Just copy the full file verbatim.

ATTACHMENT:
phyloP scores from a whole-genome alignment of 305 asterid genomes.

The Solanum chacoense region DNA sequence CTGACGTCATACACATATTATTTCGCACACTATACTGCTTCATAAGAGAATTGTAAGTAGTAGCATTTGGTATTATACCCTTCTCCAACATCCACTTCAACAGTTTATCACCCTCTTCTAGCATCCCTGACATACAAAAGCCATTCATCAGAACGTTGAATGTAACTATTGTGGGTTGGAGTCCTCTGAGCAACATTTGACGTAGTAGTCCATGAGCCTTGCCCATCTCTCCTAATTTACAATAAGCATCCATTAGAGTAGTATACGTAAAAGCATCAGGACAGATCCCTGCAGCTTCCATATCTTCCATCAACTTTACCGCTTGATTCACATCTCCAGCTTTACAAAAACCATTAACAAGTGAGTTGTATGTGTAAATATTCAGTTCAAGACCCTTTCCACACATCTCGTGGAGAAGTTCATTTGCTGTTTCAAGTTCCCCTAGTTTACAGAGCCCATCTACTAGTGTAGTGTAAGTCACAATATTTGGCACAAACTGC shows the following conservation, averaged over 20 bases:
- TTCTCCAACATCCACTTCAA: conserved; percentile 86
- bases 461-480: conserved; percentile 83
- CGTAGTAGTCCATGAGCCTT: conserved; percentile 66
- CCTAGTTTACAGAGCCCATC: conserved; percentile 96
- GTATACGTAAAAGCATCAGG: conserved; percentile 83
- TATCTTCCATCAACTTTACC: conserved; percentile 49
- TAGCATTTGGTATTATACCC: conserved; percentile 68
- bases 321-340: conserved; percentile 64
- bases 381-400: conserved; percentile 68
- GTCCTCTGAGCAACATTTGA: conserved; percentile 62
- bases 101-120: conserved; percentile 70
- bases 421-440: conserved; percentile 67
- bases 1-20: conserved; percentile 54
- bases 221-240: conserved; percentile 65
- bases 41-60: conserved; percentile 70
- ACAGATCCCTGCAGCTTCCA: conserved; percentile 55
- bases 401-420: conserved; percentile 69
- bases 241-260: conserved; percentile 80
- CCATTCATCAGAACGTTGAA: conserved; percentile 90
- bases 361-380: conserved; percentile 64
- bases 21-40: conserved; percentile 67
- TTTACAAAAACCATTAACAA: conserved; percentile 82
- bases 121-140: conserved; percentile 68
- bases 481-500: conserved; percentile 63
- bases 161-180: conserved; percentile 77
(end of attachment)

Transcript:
phyloP scores from a whole-genome alignment of 305 asterid genomes.

The Solanum chacoense region DNA sequence CTGACGTCATACACATATTATTTCGCACACTATACTGCTTCATAAGAGAATTGTAAGTAGTAGCATTTGGTATTATACCCTTCTCCAACATCCACTTCAACAGTTTATCACCCTCTTCTAGCATCCCTGACATACAAAAGCCATTCATCAGAACGTTGAATGTAACTATTGTGGGTTGGAGTCCTCTGAGCAACATTTGACGTAGTAGTCCATGAGCCTTGCCCATCTCTCCTAATTTACAATAAGCATCCATTAGAGTAGTATACGTAAAAGCATCAGGACAGATCCCTGCAGCTTCCATATCTTCCATCAACTTTACCGCTTGATTCACATCTCCAGCTTTACAAAAACCATTAACAAGTGAGTTGTATGTGTAAATATTCAGTTCAAGACCCTTTCCACACATCTCGTGGAGAAGTTCATTTGCTGTTTCAAGTTCCCCTAGTTTACAGAGCCCATCTACTAGTGTAGTGTAAGTCACAATATTTGGCACAAACTGC shows the following conservation, averaged over 20 bases:
- TTCTCCAACATCCACTTCAA: conserved; percentile 86
- bases 461-480: conserved; percentile 83
- CGTAGTAGTCCATGAGCCTT: conserved; percentile 66
- CCTAGTTTACAGAGCCCATC: conserved; percentile 96
- GTATACGTAAAAGCATCAGG: conserved; percentile 83
- TATCTTCCATCAACTTTACC: conserved; percentile 49
- TAGCATTTGGTATTATACCC: conserved; percentile 68
- bases 321-340: conserved; percentile 64
- bases 381-400: conserved; percentile 68
- GTCCTCTGAGCAACATTTGA: conserved; percentile 62
- bases 101-120: conserved; percentile 70
- bases 421-440: conserved; percentile 67
- bases 1-20: conserved; percentile 54
- bases 221-240: conserved; percentile 65
- bases 41-60: conserved; percentile 70
- ACAGATCCCTGCAGCTTCCA: conserved; percentile 55
- bases 401-420: conserved; percentile 69
- bases 241-260: conserved; percentile 80
- CCATTCATCAGAACGTTGAA: conserved; percentile 90
- bases 361-380: conserved; percentile 64
- bases 21-40: conserved; percentile 67
- TTTACAAAAACCATTAACAA: conserved; percentile 82
- bases 121-140: conserved; percentile 68
- bases 481-500: conserved; percentile 63
- bases 161-180: conserved; percentile 77